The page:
I'm not sure how you or the bees will like old concrete forms. We used to spray them with oil too, but it was really just diesel fuel and both sides were usually covered in concrete dust mixed with diesel at best and a scale of concrete at worst. Cutting it dulled all our saw blades because of the concrete and it had holes at regular intervals for the ties that held the two sides together. Before you buy a bunch, I'd go take a look (and maybe a smell) of it. I'd be afraid they have diesel fuel on them and I'd be afraid the diesel fumes would drive the bees out.

  7. #7
    Join Date
    Apr 2003
    Location
    Rochester, Washington, USA
    Posts
    973

    Post

    Checked them out already, they cut real nice and easy, the oil doesn't really have any oder, and like I said one side is lamenated w/a smooth tan vaneer. I rubbed my fingers accross the surface and had just a trace of oily residue still couldn't smell any thing. You wouldn't belive how nice it cuts. I think they use a release oil, there is very little concret residue if any on it. Next time I send you some sage I might include a small (2x2") piece.
    Someone down the street has some that is 5/8" for $4.00 a sheet. He called it 'cold stock'.

    ------------------
    'WHEN WE CLOSE OUR EYES WE ALL LOOK THE SAME' GWPW 03

    [This message has been edited by SilverFox (edited December 03, 2004).]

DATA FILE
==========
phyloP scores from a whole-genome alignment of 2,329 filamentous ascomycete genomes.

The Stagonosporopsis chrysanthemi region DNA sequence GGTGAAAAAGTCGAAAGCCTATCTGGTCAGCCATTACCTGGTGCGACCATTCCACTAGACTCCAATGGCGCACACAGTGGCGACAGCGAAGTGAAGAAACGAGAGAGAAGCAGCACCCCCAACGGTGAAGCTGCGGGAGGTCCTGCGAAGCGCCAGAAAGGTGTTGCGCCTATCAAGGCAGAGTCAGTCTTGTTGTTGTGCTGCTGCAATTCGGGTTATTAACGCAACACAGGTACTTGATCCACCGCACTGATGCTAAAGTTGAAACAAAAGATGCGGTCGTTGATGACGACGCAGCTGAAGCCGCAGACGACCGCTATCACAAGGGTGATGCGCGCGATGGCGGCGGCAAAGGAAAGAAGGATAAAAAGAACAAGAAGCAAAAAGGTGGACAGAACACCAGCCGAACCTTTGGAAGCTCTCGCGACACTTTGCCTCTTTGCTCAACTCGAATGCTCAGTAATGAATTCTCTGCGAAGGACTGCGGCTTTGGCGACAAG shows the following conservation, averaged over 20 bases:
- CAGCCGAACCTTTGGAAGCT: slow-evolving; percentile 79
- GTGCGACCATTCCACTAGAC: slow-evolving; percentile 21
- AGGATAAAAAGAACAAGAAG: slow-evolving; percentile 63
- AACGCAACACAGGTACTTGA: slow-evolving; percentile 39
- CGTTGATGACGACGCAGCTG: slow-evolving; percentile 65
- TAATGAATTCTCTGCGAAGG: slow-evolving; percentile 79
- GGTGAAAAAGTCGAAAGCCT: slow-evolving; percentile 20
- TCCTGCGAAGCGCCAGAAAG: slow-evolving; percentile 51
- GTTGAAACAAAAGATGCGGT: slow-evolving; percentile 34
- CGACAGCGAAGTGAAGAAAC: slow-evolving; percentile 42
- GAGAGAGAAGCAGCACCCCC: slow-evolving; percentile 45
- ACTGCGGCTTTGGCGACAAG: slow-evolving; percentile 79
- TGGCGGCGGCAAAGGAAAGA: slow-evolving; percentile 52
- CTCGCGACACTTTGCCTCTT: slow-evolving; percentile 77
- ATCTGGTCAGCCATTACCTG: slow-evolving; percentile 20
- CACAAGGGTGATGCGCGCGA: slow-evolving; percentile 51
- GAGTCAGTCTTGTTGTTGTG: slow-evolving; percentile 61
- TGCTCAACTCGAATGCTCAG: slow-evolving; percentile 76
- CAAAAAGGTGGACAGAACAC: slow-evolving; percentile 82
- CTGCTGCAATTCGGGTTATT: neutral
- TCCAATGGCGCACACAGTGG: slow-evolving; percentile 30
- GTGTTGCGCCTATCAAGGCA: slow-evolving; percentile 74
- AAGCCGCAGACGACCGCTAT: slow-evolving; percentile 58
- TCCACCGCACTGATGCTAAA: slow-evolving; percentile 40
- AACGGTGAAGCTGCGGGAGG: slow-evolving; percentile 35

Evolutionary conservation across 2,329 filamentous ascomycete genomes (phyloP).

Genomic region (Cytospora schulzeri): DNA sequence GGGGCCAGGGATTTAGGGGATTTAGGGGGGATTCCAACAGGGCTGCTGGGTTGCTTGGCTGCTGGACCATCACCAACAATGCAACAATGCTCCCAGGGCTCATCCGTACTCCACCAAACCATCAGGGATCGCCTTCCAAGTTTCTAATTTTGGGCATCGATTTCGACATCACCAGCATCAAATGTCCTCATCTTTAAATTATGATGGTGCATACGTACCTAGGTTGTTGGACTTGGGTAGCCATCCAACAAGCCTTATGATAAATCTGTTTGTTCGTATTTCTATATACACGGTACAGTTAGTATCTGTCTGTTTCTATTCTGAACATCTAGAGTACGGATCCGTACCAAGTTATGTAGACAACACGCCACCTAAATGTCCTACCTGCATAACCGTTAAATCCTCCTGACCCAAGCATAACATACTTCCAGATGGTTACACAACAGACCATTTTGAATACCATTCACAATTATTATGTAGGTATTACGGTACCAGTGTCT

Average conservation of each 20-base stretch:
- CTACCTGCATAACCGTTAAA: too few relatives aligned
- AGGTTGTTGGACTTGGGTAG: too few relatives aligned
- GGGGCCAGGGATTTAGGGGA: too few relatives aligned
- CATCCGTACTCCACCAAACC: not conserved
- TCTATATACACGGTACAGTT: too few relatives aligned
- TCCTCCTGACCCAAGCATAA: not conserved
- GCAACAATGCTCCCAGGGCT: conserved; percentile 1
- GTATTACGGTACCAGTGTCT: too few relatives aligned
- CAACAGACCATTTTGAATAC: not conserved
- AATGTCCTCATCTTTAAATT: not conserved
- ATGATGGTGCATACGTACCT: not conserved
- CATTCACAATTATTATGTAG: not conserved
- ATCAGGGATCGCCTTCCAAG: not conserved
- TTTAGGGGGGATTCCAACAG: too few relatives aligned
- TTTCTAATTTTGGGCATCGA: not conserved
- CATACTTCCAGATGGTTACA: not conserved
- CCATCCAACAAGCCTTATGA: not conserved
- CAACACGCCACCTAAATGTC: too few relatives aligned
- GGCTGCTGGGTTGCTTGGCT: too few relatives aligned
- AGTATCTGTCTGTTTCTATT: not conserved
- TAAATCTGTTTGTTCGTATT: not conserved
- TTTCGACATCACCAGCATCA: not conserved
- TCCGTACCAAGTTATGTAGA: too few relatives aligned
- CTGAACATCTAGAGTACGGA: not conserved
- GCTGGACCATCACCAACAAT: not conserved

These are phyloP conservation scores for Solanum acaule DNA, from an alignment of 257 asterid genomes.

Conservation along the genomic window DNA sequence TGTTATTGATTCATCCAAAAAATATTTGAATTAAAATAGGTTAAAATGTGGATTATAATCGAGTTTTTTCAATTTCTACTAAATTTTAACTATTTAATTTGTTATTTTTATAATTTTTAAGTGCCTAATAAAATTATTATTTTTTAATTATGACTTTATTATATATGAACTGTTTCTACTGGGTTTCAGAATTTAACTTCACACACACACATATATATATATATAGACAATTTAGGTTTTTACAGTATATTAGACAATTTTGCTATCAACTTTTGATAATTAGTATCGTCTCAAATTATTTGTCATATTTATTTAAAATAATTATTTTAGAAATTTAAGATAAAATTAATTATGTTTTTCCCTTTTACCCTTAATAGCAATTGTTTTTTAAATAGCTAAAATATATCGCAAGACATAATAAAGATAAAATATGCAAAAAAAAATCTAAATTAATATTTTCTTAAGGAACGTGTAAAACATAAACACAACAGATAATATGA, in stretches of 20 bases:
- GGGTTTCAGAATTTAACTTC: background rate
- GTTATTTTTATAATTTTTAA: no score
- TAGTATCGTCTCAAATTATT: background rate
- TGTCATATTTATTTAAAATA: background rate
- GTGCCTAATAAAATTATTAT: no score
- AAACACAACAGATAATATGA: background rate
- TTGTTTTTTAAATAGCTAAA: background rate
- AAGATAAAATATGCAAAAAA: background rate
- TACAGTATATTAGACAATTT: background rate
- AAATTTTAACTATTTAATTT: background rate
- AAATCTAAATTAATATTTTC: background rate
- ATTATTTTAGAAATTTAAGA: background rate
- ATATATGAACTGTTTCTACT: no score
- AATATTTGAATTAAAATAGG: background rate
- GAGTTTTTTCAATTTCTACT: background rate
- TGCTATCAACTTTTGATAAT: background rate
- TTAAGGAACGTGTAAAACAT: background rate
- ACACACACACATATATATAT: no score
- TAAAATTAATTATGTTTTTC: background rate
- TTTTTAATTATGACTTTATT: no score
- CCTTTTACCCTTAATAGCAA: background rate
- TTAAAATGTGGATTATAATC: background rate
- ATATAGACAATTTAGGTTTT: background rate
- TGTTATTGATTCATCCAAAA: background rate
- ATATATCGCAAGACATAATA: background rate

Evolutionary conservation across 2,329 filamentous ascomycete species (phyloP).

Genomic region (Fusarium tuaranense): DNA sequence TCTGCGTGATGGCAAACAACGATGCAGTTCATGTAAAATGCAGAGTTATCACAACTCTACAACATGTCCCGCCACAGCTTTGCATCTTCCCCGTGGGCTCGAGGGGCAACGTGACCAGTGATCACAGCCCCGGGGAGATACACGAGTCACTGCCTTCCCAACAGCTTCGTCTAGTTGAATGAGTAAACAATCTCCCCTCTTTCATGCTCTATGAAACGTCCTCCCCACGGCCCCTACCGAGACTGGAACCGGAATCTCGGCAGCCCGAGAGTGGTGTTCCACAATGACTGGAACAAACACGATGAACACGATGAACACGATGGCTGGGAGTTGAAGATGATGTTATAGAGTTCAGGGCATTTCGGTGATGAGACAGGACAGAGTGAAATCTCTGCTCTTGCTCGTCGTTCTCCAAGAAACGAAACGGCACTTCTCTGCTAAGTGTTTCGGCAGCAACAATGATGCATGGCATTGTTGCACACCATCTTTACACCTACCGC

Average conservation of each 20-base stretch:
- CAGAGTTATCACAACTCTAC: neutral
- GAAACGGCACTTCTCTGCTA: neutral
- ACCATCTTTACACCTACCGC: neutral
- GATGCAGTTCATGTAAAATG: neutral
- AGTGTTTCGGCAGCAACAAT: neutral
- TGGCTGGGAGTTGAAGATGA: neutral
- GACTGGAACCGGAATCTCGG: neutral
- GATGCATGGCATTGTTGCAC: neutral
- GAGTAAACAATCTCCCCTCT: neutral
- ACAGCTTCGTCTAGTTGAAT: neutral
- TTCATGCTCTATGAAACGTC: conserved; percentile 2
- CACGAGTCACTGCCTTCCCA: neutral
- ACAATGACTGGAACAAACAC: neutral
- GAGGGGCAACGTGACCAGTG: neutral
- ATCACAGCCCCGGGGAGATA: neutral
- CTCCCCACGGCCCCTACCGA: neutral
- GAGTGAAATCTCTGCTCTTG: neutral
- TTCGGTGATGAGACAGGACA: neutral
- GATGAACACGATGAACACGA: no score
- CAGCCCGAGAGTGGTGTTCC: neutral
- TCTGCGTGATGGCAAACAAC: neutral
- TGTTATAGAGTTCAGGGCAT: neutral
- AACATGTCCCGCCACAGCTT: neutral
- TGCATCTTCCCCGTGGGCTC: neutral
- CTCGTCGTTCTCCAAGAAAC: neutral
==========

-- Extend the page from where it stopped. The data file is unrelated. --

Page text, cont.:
8. #8
    Join Date
    Feb 2003
    Location
    Columbia, South Carolina USA
    Posts
    2,598

    Post

    "I rubbed my fingers accross the surface and had just a trace of oily residue still couldn't smell any thing. "

    Bear in mind that you are producing food in these boxes and oil such as you describe is often not something you would want near food - even in the smallest of quantities.

    Keith

  9. #9
    Join Date
    Aug 2002
    Location
    Nehawka, Nebraska USA
    Posts
    46,104

    Post

    I certainly was impressed by the NEW forms with that resin impregnated finish. It looks like, if you weren't beating it up putting concrete in it, it would last forever.

  10. #10
    Join Date
    Oct 2004
    Location
    Medina, OH USA
    Posts
    69
    I get a lot of 2x10's from builders. Use them for pollination hives. Cut some down and use them as 8-9 frame supers on these 2x10's. Heavy? Yes but who carries more than 1 box back to the truck?

  11. #11
    Join Date
    Aug 2002
    Location
    Nehawka, Nebraska USA
    Posts
    46,104

    Post

    I always thought a two by would make a nice brood chamber for overwintering better because of the added insulation. But I wouldn't want to lift very many of them.

  12. #12
    Join Date
    Nov 2004
    Location
    west monroe LA USA
    Posts
    60

    Post

    go to the lowes website fox. There click on services, or something like that then type in box joint on the search window. It has a excellent plan for making a jig that works really good and is made out of a straight piece of 2 by 6 about 30 inches long. Really good plan there with a video also. It is easy to do box joints, but the frames are not worth trying when I can buy them for less than a dollar a piece from betterbeeout of Greenwich, NY. I made 10 of them and have decided that i am burning too much electricity and time to build them.